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THE WHITE HOUSE

Office of the Press Secretary
(Abuja, Nigeria )


For Immediate Release
August 27, 2000

FACT SHEET

Nigeria: Bridging the Digital Divide and Improving Access to Education

The United States is implementing a series of initiatives to help Nigeria improve access to education and modern information technologies as part of an effort to strengthen its economy and democratic institutions. These steps follow through on the recent G-8 initiative to expand bilateral, multilateral, and private sector assistance to developing countries with effective policies regarding basic education and the digital divide. President Obasanjo attended an unprecedented meeting in Tokyo between G-8 and developing country leaders on the eve of the Okinawa Summit last month. He has made improving literacy and access to basic education one of his top priorities and pledged to increase education resources. Nearly one third of men and half of women are illiterate in Nigeria.

U.S. initiatives directly in support of education include:

A $19.9 million agreement signed by USAID in July 2000 to assist in Nigeria's to reform and expand access to education through efforts to support education sector assessment for all levels, facilitate policy dialogue, and encourage broad civic participation in the reform process.

The establishment of six Community Resource Centers equipped with modern information technology including internet access in each region of Nigeria. The centers will help bring the benefits of modern information technologies (IT) into a broad spectrum of educational activities. The U.S. Education for Development and Democracy Initiative (EDDI) is providing $4.5 million to establish the centers. The Centers will be used to train and support local educators, support distance education programs of Nigerian universities, provide computer, IT, and targeted vocational education training to local communities, and support adult literacy and AIDS education. The Initiative will also provide $500,000 in scholarships to girls who would otherwise lack the means to attend school at the primary, secondary or university levels.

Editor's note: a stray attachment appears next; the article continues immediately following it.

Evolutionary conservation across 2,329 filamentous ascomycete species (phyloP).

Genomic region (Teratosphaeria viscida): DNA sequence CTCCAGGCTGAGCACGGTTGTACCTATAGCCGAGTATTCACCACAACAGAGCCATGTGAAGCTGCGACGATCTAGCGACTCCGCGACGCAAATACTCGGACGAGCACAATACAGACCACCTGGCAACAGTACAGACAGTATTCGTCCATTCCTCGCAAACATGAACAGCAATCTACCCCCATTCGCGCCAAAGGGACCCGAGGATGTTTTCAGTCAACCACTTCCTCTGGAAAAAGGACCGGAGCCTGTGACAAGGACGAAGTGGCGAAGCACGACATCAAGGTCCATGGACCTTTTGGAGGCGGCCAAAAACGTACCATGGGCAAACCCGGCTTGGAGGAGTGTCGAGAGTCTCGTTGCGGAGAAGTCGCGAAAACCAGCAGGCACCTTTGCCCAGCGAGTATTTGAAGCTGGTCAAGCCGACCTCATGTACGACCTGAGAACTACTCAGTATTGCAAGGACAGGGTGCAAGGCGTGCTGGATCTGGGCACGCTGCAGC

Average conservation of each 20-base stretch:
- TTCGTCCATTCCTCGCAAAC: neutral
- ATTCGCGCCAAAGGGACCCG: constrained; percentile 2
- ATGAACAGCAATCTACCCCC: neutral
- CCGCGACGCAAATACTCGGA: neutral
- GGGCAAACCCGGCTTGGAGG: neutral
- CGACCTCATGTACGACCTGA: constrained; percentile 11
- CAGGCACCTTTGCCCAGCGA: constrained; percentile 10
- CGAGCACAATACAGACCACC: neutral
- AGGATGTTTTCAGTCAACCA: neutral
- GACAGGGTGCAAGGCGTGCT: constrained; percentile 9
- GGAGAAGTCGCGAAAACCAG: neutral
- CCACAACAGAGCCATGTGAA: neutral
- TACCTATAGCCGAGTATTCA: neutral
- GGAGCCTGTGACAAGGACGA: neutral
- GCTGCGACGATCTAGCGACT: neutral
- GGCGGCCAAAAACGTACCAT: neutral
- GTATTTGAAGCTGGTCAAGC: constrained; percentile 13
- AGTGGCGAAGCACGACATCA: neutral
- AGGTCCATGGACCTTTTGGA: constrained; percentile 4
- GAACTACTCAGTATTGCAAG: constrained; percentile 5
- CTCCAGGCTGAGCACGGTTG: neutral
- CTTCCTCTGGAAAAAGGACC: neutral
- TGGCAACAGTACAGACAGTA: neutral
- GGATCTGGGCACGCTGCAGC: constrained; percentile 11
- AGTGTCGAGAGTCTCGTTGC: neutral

A dialogue to explore the creation of a pilot school feeding and pre-school nutrition program in Nigeria to support strategies to improve student enrollment, attendance, and performance. The President announced a $300 million Commodity Credit Corporation Global Food for Education pilot program in Okinawa, Japan last month in connection with the G-8's endorsement of the goal of supporting developing countries that strive to provide education for all of their children.